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Outdoor Magazines. Is it just me?


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Is it just me, or does it just seem that most outdoor magazines have become nothing but glorified sales catalogs? There is no informative content, only gear reviews and why I have to buy this product or just don't bother going outside. I realize advertising is their lifeblood, but what happened to all the great outdoor writers, telling the adventures they experienced. Did they all die with no one to carry on the legacy? The only magazine I buy now is Fur-Fish-Game, who still provide knowledge to experience outdoor skills.

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Game Informer is pretty good. It is specifically designed to sell you games though, or at least give you a review of said game you want to buy. But that is the least sales rag I can think of. They at least rate things under perfect. I can't think of the last review I saw in American Rifleman that didn't do it's best to convince you that you wanted the newest Smith and Wesson.

 

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I subscribed to Outdoor Life during the school magazine drive. I've been surprised to find some interesting lengthy articles, but a lot of adverts, and it's only about 4 (I think) issues a year now. 

I still prefer picking up a magazine or book and reading. I need to subscribe to something like Fur Fish Game or Backwoodsman. I want to get away from all the unrealistic "Look at what we're doing and where we're going and the guns and gear we have but you can't afford it like us because you don't have a seven figure income" type shows and magazines.

 I sort of liken it to those stupid house hunting shows my wite watches where the real estate con artist agent is driving the couple in their early twenties around searching for their first home. He works as a full time butterfly collector and she's a part time pet salon worker and they have a first time home buying budget of 1.8 million dollars.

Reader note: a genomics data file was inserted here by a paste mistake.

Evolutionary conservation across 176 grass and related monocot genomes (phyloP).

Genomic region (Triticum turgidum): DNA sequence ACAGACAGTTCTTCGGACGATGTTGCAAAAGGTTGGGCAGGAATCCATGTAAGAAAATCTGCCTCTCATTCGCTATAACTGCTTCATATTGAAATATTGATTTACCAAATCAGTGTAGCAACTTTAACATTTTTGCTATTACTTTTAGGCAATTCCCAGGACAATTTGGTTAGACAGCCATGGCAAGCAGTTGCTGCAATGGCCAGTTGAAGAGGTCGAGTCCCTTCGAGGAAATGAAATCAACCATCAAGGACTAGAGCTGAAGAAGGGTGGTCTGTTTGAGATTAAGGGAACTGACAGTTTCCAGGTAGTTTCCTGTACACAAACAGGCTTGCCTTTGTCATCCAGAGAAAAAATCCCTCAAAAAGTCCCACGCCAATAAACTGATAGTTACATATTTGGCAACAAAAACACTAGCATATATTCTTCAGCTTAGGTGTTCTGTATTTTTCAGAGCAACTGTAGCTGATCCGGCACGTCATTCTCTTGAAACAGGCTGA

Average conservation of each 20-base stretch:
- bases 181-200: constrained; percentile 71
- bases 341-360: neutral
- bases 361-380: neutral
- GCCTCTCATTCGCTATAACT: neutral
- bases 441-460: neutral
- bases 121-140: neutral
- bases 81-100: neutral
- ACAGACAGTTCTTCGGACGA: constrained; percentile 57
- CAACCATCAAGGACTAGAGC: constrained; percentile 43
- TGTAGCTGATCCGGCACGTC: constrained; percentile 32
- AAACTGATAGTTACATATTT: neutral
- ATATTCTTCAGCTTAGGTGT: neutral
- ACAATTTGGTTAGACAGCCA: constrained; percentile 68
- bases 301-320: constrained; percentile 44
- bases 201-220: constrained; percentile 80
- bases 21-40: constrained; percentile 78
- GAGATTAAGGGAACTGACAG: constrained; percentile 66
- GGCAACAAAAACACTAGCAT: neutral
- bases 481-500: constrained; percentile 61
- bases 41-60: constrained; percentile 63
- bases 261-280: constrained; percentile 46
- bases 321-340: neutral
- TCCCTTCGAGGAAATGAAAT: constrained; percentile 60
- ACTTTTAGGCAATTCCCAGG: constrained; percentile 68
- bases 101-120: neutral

It's all so much unrealistic bovine scattology and it just pisses me off. 

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1 hour ago, res308 said:

I subscribed to Outdoor Life during the school magazine drive. I've been surprised to find some interesting lengthy articles, but a lot of adverts, and it's only about 4 (I think) issues a year now. 

I still prefer picking up a magazine or book and reading. I need to subscribe to something like Fur Fish Game or Backwoodsman. I want to get away from all the unrealistic "Look at what we're doing and where we're going and the guns and gear we have but you can't afford it like us because you don't have a seven figure income" type shows and magazines.

 I sort of liken it to those stupid house hunting shows my wite watches where the real estate con artist agent is driving the couple in their early twenties around searching for their first home. He works as a full time butterfly collector and she's a part time pet salon worker and they have a first time home buying budget of 1.8 million dollars. 

It's all so much unrealistic bovine scattology and it just pisses me off. 

I too subscribe to Backwoodsman. It is right there with Fur Fish Game.

Amen on the fake real estate flip shows. My wife watches them also. I asked her if she had a half million budget for a home, would she look for a crappy run down house to fix up or build a new home tailored to her specs. I would choose the latter.